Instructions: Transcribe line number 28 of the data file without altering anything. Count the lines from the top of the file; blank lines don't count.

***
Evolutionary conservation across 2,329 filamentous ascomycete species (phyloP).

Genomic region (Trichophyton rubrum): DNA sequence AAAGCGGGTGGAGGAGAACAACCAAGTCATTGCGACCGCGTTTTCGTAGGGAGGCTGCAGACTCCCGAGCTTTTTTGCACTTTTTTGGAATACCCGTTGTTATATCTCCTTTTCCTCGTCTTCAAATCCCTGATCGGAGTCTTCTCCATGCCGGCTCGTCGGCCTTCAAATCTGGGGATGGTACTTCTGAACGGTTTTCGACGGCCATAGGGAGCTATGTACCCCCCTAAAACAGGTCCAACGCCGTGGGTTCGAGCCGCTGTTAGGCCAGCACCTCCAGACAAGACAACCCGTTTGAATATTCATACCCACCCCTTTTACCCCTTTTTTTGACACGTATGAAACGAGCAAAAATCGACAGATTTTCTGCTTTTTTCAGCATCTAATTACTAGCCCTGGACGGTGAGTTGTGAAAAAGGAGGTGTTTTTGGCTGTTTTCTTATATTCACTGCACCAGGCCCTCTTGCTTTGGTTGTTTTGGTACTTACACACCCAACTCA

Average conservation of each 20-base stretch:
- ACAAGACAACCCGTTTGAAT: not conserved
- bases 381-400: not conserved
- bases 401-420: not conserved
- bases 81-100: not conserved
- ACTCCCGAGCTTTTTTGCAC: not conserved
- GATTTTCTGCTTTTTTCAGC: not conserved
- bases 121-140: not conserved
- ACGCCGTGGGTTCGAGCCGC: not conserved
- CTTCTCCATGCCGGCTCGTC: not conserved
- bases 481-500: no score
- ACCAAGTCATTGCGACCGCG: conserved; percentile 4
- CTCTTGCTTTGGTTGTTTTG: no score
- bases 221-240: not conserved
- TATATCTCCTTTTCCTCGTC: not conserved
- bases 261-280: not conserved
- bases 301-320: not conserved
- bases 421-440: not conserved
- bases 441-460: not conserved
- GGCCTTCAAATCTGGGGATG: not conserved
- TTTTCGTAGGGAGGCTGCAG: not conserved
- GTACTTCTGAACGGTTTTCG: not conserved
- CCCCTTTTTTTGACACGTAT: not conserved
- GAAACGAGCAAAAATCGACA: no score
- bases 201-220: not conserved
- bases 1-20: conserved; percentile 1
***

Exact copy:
- bases 1-20: conserved; percentile 1